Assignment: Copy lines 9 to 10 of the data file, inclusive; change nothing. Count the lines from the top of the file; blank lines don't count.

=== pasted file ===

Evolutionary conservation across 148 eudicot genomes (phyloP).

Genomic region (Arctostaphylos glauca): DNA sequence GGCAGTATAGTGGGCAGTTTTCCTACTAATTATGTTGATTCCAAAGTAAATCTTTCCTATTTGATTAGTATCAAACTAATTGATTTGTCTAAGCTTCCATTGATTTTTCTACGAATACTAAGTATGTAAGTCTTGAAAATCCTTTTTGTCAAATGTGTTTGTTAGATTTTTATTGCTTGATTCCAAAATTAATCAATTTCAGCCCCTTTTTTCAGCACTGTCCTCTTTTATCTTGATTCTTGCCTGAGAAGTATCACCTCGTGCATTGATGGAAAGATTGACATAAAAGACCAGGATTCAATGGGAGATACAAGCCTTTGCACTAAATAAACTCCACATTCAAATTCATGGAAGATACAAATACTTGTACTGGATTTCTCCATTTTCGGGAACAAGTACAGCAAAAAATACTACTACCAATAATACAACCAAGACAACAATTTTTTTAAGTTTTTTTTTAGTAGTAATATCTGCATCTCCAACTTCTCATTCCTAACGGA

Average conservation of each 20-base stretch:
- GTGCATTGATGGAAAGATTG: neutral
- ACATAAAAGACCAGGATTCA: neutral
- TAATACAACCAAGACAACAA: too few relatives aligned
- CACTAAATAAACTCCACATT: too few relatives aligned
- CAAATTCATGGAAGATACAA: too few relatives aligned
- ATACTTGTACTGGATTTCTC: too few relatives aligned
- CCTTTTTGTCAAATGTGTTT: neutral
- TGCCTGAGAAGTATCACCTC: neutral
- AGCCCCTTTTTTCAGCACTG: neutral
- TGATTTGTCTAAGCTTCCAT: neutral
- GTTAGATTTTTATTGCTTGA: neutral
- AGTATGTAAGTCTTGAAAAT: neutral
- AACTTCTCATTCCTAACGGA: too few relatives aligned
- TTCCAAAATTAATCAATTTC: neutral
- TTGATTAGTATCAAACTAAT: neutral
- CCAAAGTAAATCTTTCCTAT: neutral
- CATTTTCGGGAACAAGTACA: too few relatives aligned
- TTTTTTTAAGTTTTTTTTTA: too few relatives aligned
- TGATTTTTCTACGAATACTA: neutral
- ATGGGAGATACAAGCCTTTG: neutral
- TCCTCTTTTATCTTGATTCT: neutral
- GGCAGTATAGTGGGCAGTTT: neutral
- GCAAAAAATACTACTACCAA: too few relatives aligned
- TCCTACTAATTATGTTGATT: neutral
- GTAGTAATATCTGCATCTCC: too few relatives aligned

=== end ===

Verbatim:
- ATACTTGTACTGGATTTCTC: too few relatives aligned
- CCTTTTTGTCAAATGTGTTT: neutral